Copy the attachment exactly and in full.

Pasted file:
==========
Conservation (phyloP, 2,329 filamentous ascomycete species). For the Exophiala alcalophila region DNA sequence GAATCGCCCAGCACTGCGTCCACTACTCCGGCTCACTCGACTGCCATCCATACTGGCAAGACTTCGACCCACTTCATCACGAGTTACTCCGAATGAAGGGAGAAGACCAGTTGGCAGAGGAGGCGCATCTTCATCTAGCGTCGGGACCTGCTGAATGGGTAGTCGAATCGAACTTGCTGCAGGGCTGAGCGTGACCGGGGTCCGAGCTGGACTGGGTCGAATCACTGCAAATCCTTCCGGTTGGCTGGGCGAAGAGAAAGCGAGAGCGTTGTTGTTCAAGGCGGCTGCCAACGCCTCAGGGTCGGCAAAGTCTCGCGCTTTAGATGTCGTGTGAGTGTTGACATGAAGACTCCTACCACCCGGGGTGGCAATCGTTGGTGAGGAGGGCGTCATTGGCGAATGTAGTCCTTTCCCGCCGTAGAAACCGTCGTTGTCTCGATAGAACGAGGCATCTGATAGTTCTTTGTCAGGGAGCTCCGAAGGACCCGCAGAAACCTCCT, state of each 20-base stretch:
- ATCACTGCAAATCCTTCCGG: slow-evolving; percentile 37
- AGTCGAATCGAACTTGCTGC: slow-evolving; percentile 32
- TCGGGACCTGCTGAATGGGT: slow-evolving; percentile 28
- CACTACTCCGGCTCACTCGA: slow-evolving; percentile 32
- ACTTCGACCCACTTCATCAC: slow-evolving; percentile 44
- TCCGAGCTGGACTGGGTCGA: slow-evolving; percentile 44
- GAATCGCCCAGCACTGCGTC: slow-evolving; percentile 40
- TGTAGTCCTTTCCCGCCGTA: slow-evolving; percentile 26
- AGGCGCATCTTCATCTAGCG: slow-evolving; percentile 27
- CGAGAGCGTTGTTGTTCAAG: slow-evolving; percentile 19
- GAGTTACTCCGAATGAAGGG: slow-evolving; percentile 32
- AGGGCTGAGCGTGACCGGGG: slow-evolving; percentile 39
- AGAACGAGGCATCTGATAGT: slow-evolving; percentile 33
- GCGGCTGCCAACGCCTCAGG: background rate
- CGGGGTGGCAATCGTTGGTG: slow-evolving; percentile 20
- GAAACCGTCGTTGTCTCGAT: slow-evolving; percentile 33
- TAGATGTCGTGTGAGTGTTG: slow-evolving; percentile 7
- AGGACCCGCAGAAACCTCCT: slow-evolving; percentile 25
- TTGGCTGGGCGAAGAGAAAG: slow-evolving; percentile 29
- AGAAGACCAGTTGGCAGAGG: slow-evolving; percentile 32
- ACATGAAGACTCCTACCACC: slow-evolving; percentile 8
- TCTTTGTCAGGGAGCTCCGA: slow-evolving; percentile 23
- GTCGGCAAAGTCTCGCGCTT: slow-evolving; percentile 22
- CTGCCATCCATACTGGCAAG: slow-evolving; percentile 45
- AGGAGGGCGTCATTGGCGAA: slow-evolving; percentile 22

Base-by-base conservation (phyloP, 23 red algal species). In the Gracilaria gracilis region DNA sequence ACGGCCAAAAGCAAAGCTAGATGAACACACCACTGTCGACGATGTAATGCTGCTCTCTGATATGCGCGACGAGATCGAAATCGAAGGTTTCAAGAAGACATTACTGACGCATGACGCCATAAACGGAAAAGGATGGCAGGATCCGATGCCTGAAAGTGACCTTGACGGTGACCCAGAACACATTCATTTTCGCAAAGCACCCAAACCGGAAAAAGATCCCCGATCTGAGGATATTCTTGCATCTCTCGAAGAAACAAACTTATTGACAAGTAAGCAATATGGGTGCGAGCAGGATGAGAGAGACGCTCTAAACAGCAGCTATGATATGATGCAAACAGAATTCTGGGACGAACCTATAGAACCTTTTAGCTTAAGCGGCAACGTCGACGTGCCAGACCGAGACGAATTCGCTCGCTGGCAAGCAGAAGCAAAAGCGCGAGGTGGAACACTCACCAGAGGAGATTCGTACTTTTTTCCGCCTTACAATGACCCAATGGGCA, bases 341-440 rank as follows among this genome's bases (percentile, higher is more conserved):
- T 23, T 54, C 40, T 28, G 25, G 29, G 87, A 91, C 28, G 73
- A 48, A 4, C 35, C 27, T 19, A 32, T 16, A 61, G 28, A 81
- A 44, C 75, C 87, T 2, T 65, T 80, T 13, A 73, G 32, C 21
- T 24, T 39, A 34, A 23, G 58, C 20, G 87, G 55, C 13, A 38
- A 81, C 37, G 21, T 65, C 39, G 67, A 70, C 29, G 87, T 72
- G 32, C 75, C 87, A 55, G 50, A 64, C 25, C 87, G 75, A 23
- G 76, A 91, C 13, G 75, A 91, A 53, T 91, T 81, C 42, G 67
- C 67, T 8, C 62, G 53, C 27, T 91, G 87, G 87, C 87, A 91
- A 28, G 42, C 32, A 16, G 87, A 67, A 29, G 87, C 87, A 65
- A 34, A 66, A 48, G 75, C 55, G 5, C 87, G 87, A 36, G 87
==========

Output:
Conservation (phyloP, 2,329 filamentous ascomycete species). For the Exophiala alcalophila region DNA sequence GAATCGCCCAGCACTGCGTCCACTACTCCGGCTCACTCGACTGCCATCCATACTGGCAAGACTTCGACCCACTTCATCACGAGTTACTCCGAATGAAGGGAGAAGACCAGTTGGCAGAGGAGGCGCATCTTCATCTAGCGTCGGGACCTGCTGAATGGGTAGTCGAATCGAACTTGCTGCAGGGCTGAGCGTGACCGGGGTCCGAGCTGGACTGGGTCGAATCACTGCAAATCCTTCCGGTTGGCTGGGCGAAGAGAAAGCGAGAGCGTTGTTGTTCAAGGCGGCTGCCAACGCCTCAGGGTCGGCAAAGTCTCGCGCTTTAGATGTCGTGTGAGTGTTGACATGAAGACTCCTACCACCCGGGGTGGCAATCGTTGGTGAGGAGGGCGTCATTGGCGAATGTAGTCCTTTCCCGCCGTAGAAACCGTCGTTGTCTCGATAGAACGAGGCATCTGATAGTTCTTTGTCAGGGAGCTCCGAAGGACCCGCAGAAACCTCCT, state of each 20-base stretch:
- ATCACTGCAAATCCTTCCGG: slow-evolving; percentile 37
- AGTCGAATCGAACTTGCTGC: slow-evolving; percentile 32
- TCGGGACCTGCTGAATGGGT: slow-evolving; percentile 28
- CACTACTCCGGCTCACTCGA: slow-evolving; percentile 32
- ACTTCGACCCACTTCATCAC: slow-evolving; percentile 44
- TCCGAGCTGGACTGGGTCGA: slow-evolving; percentile 44
- GAATCGCCCAGCACTGCGTC: slow-evolving; percentile 40
- TGTAGTCCTTTCCCGCCGTA: slow-evolving; percentile 26
- AGGCGCATCTTCATCTAGCG: slow-evolving; percentile 27
- CGAGAGCGTTGTTGTTCAAG: slow-evolving; percentile 19
- GAGTTACTCCGAATGAAGGG: slow-evolving; percentile 32
- AGGGCTGAGCGTGACCGGGG: slow-evolving; percentile 39
- AGAACGAGGCATCTGATAGT: slow-evolving; percentile 33
- GCGGCTGCCAACGCCTCAGG: background rate
- CGGGGTGGCAATCGTTGGTG: slow-evolving; percentile 20
- GAAACCGTCGTTGTCTCGAT: slow-evolving; percentile 33
- TAGATGTCGTGTGAGTGTTG: slow-evolving; percentile 7
- AGGACCCGCAGAAACCTCCT: slow-evolving; percentile 25
- TTGGCTGGGCGAAGAGAAAG: slow-evolving; percentile 29
- AGAAGACCAGTTGGCAGAGG: slow-evolving; percentile 32
- ACATGAAGACTCCTACCACC: slow-evolving; percentile 8
- TCTTTGTCAGGGAGCTCCGA: slow-evolving; percentile 23
- GTCGGCAAAGTCTCGCGCTT: slow-evolving; percentile 22
- CTGCCATCCATACTGGCAAG: slow-evolving; percentile 45
- AGGAGGGCGTCATTGGCGAA: slow-evolving; percentile 22

Base-by-base conservation (phyloP, 23 red algal species). In the Gracilaria gracilis region DNA sequence ACGGCCAAAAGCAAAGCTAGATGAACACACCACTGTCGACGATGTAATGCTGCTCTCTGATATGCGCGACGAGATCGAAATCGAAGGTTTCAAGAAGACATTACTGACGCATGACGCCATAAACGGAAAAGGATGGCAGGATCCGATGCCTGAAAGTGACCTTGACGGTGACCCAGAACACATTCATTTTCGCAAAGCACCCAAACCGGAAAAAGATCCCCGATCTGAGGATATTCTTGCATCTCTCGAAGAAACAAACTTATTGACAAGTAAGCAATATGGGTGCGAGCAGGATGAGAGAGACGCTCTAAACAGCAGCTATGATATGATGCAAACAGAATTCTGGGACGAACCTATAGAACCTTTTAGCTTAAGCGGCAACGTCGACGTGCCAGACCGAGACGAATTCGCTCGCTGGCAAGCAGAAGCAAAAGCGCGAGGTGGAACACTCACCAGAGGAGATTCGTACTTTTTTCCGCCTTACAATGACCCAATGGGCA, bases 341-440 rank as follows among this genome's bases (percentile, higher is more conserved):
- T 23, T 54, C 40, T 28, G 25, G 29, G 87, A 91, C 28, G 73
- A 48, A 4, C 35, C 27, T 19, A 32, T 16, A 61, G 28, A 81
- A 44, C 75, C 87, T 2, T 65, T 80, T 13, A 73, G 32, C 21
- T 24, T 39, A 34, A 23, G 58, C 20, G 87, G 55, C 13, A 38
- A 81, C 37, G 21, T 65, C 39, G 67, A 70, C 29, G 87, T 72
- G 32, C 75, C 87, A 55, G 50, A 64, C 25, C 87, G 75, A 23
- G 76, A 91, C 13, G 75, A 91, A 53, T 91, T 81, C 42, G 67
- C 67, T 8, C 62, G 53, C 27, T 91, G 87, G 87, C 87, A 91
- A 28, G 42, C 32, A 16, G 87, A 67, A 29, G 87, C 87, A 65
- A 34, A 66, A 48, G 75, C 55, G 5, C 87, G 87, A 36, G 87